Link Posted: 8/31/2004 4:14:37 PM EST

Originally Posted By Zaphod:
Well, if both Alpha and Beta have cubic structures, and the sides are given, then wouldn't the volume reduction be calculated as I did above, irrespective of density?

I don't think I made any arithmetic mistakes.....



Your calculation relies on two unstated assumptions: (1) each bcc and fcc crystal is a cube and (2) that each bcc crystal has the same mass as a fcc crystal. The second assumption is not generally true. A single fcc crystal generally has more mass than a single bcc crystal due to a tighter "packing factor." Because mass is conserved, the number of crystals changes after the transition, which throws off your calculation.

X-ray diffraction question - I'm guessing, but I think that there are only a limited number of possible bragg angles for bcc and fcc crystals. If you know the bragg angle, you can tell by looking at a table whether it's bcc or fcc. Doesn't your textbook or class notes tell you something on the subject?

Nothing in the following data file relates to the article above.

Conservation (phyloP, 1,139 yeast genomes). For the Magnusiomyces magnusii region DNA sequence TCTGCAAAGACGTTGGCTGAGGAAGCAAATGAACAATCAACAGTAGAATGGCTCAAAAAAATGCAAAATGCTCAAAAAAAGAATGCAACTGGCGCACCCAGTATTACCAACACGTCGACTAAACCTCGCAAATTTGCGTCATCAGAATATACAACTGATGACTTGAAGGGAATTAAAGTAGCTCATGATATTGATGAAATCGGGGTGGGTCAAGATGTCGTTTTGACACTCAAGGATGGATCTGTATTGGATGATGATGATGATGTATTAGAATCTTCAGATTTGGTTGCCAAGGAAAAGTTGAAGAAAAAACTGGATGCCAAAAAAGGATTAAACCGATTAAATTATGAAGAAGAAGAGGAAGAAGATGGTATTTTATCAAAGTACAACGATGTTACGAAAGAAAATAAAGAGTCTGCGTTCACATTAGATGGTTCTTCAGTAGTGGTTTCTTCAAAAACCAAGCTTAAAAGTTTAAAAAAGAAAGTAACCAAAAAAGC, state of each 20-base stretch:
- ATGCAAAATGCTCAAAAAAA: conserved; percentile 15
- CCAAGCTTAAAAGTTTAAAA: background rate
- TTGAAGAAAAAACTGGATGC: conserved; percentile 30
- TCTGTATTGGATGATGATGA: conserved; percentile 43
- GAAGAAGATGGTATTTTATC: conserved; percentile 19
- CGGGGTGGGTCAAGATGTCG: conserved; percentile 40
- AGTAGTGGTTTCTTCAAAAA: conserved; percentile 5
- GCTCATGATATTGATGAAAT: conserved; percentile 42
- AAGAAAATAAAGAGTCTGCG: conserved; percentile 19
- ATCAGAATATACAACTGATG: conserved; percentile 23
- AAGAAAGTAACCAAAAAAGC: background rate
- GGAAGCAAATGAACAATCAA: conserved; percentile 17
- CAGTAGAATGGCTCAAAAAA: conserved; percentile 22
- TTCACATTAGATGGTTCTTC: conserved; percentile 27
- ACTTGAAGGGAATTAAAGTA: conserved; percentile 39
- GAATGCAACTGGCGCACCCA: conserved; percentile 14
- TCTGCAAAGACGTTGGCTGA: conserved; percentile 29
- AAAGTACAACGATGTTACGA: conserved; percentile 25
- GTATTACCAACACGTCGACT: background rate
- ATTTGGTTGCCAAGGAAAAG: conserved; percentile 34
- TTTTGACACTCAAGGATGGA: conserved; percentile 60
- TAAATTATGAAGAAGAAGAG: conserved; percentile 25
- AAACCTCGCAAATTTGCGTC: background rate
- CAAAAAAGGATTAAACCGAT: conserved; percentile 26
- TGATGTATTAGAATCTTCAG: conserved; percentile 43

Link Posted: 8/31/2004 4:37:12 PM EST

Originally Posted By AeroE:
ROKIT88's solution yields the mass change, that's why you don't understand.

Can't help with the second question, except with a smart ass answer.



The inverse of the density is the specific volume.

Fractional volume change A -> B:

(1/DensityB - 1/DensityA)/(1/DensityA)

Multiply by 100 for %


Link Posted: 8/31/2004 5:42:46 PM EST

Originally Posted By danno-in-michigan:

Originally Posted By Zaphod:
Well, if both Alpha and Beta have cubic structures, and the sides are given, then wouldn't the volume reduction be calculated as I did above, irrespective of density?

I don't think I made any arithmetic mistakes.....



Your calculation relies on two unstated assumptions: (1) each bcc and fcc crystal is a cube and (2) that each bcc crystal has the same mass as a fcc crystal. The second assumption is not generally true. A single fcc crystal generally has more mass than a single bcc crystal due to a tighter "packing factor." Because mass is conserved, the number of crystals changes after the transition, which throws off your calculation.